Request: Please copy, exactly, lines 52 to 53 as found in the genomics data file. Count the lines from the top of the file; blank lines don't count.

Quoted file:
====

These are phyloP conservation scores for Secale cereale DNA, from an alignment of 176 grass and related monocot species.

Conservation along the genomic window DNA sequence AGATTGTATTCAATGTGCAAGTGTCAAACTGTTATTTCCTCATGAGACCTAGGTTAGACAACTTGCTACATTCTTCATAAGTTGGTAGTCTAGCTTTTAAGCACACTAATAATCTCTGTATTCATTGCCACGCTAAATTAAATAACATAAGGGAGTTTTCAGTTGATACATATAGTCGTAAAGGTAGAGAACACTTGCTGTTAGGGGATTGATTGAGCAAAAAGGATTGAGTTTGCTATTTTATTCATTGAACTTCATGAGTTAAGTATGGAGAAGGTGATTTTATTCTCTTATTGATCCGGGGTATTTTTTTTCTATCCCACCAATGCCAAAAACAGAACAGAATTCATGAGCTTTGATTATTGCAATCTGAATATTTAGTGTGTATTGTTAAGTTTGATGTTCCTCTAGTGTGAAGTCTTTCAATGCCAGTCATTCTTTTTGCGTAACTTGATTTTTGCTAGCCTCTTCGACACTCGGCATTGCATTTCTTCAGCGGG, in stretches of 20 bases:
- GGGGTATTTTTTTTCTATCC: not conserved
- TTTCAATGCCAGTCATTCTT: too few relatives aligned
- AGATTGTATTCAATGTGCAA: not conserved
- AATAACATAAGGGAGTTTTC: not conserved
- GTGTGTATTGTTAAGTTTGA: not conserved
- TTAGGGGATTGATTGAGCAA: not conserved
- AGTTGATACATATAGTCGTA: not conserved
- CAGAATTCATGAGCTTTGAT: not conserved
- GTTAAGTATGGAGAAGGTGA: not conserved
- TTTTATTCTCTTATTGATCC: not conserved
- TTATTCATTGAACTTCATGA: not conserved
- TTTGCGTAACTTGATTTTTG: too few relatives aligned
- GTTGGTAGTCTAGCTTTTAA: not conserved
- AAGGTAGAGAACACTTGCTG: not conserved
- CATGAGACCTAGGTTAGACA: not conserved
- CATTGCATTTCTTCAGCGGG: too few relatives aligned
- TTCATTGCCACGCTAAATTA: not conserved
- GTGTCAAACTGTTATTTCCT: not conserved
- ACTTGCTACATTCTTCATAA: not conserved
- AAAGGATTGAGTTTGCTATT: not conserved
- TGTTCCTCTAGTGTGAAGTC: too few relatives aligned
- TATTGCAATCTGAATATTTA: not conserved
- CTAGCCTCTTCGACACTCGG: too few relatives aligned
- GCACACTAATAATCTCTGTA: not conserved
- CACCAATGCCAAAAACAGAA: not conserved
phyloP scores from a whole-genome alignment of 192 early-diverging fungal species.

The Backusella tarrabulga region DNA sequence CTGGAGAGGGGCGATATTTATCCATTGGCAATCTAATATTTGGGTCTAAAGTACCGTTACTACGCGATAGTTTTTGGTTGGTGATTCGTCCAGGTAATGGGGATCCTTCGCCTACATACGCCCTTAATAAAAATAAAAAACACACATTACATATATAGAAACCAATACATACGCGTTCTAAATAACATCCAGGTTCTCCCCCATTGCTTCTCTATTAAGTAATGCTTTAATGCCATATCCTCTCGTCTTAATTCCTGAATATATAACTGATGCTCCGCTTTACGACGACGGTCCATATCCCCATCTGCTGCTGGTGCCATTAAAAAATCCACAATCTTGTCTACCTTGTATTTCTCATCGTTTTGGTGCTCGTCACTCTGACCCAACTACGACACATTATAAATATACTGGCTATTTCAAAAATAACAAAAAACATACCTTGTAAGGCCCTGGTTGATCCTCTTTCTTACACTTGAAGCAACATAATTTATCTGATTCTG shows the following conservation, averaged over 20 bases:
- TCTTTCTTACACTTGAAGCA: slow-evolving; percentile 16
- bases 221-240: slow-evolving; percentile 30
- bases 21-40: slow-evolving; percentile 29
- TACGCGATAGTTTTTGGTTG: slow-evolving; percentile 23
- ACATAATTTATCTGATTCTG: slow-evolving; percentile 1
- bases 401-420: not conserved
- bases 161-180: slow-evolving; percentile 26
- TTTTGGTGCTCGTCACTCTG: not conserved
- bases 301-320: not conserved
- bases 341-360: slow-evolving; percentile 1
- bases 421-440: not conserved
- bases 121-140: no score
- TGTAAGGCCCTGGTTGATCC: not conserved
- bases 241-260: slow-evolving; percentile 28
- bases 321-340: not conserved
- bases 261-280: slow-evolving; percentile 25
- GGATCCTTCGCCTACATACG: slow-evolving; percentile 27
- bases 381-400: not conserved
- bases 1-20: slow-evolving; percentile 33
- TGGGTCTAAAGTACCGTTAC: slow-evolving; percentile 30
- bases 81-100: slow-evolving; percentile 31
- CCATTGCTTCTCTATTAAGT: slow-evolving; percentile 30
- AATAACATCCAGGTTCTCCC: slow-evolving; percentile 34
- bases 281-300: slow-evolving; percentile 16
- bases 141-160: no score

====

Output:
- AATAACATCCAGGTTCTCCC: slow-evolving; percentile 34
- bases 281-300: slow-evolving; percentile 16